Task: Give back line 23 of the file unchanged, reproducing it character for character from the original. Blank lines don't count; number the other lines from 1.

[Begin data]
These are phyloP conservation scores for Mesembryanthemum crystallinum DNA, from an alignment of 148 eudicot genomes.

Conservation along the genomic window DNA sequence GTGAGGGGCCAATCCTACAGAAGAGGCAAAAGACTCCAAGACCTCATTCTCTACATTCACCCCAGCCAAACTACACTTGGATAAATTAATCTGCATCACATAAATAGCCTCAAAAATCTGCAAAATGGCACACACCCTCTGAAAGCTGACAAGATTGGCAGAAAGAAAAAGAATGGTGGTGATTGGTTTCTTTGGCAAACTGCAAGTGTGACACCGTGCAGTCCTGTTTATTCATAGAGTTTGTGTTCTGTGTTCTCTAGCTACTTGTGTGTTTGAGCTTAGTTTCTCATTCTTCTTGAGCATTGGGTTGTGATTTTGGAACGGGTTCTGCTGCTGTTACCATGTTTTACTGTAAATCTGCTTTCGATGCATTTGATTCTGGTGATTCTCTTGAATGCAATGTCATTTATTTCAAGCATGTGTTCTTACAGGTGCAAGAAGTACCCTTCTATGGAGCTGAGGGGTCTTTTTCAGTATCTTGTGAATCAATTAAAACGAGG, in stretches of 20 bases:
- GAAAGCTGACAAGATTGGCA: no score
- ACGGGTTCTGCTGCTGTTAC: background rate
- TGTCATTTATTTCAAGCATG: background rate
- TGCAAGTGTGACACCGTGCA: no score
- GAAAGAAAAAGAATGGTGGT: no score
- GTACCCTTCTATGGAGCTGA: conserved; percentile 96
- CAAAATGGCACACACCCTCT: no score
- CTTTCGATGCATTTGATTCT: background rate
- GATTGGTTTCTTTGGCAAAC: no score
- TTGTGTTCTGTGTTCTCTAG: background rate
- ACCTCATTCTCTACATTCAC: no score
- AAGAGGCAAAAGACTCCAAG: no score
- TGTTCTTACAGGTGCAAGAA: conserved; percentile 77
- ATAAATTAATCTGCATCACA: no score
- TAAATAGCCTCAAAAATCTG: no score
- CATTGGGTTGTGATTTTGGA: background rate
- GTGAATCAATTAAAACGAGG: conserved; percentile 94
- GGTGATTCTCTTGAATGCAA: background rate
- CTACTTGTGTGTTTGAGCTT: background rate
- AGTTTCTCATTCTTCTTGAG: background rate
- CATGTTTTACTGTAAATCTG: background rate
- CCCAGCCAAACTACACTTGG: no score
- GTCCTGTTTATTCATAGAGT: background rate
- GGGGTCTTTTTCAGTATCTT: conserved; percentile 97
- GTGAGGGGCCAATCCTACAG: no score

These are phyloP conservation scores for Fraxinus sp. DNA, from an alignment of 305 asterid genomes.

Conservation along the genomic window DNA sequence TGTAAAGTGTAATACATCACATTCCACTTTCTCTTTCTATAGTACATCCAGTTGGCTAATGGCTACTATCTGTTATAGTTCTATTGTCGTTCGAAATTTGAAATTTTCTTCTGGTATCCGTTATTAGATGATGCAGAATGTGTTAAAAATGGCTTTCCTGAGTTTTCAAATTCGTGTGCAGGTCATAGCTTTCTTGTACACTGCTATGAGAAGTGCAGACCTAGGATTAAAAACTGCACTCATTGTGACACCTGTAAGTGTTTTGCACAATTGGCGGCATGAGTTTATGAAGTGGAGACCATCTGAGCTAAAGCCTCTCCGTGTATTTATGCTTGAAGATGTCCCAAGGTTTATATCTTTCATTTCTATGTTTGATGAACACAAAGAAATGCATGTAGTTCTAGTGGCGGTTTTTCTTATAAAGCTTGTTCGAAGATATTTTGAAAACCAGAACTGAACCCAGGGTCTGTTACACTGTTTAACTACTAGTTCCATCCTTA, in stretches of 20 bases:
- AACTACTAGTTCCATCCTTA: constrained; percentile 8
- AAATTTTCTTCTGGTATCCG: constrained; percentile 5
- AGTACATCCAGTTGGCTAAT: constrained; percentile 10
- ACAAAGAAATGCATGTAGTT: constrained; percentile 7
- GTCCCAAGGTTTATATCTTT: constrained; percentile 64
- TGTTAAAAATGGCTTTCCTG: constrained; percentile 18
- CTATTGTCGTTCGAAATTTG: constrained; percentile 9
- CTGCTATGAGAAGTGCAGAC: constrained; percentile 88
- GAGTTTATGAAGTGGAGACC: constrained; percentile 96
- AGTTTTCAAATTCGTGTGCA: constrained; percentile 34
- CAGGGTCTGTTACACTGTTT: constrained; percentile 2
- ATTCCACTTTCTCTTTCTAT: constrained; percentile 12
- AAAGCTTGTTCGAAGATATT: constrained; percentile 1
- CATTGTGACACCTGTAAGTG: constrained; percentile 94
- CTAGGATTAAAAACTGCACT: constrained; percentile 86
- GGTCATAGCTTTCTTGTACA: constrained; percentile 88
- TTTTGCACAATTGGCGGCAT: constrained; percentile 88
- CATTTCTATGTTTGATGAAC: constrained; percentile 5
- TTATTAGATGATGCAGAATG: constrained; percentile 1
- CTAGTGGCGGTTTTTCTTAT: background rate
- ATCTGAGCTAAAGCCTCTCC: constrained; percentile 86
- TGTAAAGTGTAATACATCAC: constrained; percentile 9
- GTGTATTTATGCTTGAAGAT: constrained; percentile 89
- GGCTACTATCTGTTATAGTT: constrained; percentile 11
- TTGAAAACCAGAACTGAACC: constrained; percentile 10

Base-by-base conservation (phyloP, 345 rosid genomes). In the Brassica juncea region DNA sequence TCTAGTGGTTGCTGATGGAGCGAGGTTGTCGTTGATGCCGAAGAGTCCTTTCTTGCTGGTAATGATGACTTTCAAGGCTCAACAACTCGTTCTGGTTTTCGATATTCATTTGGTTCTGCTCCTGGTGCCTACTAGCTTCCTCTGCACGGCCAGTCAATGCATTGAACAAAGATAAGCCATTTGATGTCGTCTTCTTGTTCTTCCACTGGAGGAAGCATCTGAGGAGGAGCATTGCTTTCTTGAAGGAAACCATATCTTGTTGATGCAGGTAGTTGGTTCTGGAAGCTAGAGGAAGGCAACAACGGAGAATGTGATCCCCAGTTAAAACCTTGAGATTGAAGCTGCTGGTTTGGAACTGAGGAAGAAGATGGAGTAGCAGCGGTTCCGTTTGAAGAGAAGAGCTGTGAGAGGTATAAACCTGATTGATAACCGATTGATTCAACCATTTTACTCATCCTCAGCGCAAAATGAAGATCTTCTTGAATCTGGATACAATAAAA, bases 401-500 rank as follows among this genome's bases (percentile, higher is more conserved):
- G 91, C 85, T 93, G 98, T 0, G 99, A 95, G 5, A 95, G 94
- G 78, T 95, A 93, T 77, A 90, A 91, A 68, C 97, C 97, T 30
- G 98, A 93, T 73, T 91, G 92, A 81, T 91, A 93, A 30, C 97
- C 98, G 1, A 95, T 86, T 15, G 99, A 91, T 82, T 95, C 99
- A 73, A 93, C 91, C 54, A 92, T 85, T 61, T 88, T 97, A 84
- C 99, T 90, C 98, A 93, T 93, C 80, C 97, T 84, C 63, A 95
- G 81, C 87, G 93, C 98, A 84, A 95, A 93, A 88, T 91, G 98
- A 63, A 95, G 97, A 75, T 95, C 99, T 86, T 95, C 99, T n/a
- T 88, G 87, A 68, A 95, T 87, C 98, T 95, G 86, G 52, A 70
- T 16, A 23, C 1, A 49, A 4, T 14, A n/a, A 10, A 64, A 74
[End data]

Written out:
- CATGTTTTACTGTAAATCTG: background rate